Twitter founder Jack Dorsey had a background in messenger culture. He had even launched a dispatch software startup called D-Net, back in 1999. He was also captivated by his friends status messages on AOL Instant Messenger. He wanted to combine the two. And in an era when AIM was king, he did just that.
“I loved seeing at a glance my friends status updates. But I also really appreciated at the same time the dispatch aspect, where you’re out in the world doing something away from the keyboard and IM did not allow that,” said Dorsey. “I had a RIM pager, the 850, the first email device. I programed a system where I could fire off an email from that and set my status from anywhere. And it worked! And I was able to also at a regular interval pull my buddy list and get those updates sent to my email address. It was awesome! But the number of people who had those mobile devices was so minimal that the timing was just not right. This was 2001.”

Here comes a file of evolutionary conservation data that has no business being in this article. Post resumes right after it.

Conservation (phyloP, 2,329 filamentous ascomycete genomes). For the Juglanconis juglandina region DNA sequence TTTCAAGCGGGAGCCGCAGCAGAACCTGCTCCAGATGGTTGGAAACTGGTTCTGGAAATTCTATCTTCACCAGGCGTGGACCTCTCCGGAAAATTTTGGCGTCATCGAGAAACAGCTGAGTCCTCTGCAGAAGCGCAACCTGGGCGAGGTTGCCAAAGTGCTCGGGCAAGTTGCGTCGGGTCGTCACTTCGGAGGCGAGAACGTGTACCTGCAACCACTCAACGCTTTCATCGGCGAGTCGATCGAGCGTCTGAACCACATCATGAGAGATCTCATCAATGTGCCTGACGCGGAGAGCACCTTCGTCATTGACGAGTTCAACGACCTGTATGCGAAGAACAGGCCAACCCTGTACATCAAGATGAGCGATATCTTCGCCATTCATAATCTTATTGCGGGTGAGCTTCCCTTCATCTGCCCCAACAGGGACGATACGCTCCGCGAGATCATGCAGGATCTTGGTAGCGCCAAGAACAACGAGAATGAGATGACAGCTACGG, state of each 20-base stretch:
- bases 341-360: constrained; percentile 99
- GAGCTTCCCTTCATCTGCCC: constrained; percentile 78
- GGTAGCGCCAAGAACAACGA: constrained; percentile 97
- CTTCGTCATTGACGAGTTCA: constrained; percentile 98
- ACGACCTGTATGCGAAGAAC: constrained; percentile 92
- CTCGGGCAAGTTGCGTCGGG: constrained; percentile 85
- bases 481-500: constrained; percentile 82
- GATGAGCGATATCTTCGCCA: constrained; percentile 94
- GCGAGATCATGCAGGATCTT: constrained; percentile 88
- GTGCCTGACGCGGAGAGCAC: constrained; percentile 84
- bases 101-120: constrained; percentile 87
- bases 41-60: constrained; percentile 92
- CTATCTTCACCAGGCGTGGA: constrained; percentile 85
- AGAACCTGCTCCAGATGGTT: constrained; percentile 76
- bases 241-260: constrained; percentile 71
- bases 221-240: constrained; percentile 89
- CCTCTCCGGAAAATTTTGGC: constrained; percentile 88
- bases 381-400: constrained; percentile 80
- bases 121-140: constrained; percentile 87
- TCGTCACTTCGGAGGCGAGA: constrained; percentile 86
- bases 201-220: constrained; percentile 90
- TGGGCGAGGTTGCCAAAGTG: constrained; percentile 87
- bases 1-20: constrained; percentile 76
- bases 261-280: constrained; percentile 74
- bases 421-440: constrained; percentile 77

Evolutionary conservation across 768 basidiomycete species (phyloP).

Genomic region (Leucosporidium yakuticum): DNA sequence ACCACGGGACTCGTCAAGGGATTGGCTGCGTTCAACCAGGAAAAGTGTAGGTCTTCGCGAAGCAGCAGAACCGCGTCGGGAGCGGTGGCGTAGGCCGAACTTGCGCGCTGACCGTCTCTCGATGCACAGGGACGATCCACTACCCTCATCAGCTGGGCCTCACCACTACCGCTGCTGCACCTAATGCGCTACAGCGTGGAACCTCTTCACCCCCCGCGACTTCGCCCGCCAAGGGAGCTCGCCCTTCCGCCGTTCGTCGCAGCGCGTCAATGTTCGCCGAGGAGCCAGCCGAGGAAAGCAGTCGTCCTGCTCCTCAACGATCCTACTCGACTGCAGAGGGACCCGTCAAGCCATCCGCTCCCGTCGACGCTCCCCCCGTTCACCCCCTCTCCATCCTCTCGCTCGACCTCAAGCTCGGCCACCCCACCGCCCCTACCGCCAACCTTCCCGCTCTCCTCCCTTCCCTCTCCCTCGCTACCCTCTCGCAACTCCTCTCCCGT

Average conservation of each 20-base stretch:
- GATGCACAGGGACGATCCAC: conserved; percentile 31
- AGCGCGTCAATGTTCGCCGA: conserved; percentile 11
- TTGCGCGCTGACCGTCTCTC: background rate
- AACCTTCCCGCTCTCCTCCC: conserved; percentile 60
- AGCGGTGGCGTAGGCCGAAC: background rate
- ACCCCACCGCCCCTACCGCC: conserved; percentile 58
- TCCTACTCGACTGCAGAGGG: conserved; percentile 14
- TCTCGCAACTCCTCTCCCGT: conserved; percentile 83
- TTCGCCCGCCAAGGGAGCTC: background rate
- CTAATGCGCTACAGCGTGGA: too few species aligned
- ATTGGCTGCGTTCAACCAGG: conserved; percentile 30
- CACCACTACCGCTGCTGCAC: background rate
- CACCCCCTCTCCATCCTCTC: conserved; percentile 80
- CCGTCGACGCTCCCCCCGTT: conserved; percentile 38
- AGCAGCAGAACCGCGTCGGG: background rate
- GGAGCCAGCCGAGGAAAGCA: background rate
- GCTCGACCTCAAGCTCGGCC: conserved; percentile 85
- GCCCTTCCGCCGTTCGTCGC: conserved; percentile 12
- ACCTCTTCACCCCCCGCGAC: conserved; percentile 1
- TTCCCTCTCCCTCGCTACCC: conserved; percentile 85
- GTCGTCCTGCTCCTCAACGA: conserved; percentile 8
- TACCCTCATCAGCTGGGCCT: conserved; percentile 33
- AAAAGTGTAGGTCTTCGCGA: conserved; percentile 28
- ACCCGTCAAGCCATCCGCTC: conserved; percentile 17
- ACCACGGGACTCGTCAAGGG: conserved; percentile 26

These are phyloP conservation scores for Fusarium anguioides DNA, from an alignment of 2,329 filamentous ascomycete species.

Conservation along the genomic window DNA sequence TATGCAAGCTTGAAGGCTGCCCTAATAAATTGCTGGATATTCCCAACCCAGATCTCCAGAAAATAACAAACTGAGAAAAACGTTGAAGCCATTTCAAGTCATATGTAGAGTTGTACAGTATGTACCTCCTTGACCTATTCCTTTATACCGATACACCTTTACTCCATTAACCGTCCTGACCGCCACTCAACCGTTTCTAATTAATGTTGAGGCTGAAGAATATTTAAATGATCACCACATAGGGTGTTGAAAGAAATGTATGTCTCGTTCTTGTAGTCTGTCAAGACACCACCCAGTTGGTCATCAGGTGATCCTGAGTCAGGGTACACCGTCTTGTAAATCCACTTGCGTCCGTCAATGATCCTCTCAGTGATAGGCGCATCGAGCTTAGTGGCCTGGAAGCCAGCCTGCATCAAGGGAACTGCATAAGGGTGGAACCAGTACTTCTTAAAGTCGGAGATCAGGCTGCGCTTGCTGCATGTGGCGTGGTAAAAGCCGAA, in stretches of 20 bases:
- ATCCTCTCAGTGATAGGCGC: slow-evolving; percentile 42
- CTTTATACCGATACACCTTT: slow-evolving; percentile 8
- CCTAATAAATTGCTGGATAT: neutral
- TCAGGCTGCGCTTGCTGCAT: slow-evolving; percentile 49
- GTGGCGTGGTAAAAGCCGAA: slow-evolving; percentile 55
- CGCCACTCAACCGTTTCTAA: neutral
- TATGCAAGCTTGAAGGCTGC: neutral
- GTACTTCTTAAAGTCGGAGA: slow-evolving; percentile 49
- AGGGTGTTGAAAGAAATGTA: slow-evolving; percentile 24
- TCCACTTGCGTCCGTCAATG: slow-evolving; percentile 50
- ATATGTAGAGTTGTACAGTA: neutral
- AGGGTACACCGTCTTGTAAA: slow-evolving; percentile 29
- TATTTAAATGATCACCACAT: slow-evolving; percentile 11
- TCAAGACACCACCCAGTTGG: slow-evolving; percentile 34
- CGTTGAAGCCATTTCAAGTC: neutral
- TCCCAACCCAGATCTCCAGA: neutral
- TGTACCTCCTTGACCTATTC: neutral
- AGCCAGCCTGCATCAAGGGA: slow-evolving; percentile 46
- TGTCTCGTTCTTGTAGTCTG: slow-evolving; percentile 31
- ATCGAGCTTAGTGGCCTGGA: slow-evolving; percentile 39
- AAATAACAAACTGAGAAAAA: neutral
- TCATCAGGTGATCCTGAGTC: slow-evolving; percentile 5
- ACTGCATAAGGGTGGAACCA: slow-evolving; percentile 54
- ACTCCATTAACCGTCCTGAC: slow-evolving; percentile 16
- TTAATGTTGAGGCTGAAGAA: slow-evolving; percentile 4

In 2006, when he was working for Evan Williams at Odeo, Dorsey resurrected the idea. He combined the timeline aspects of LiveJournal with the status updates of instant messenger and the concept of dispatch software that delivers them all remotely. Boom. That’s Twitter.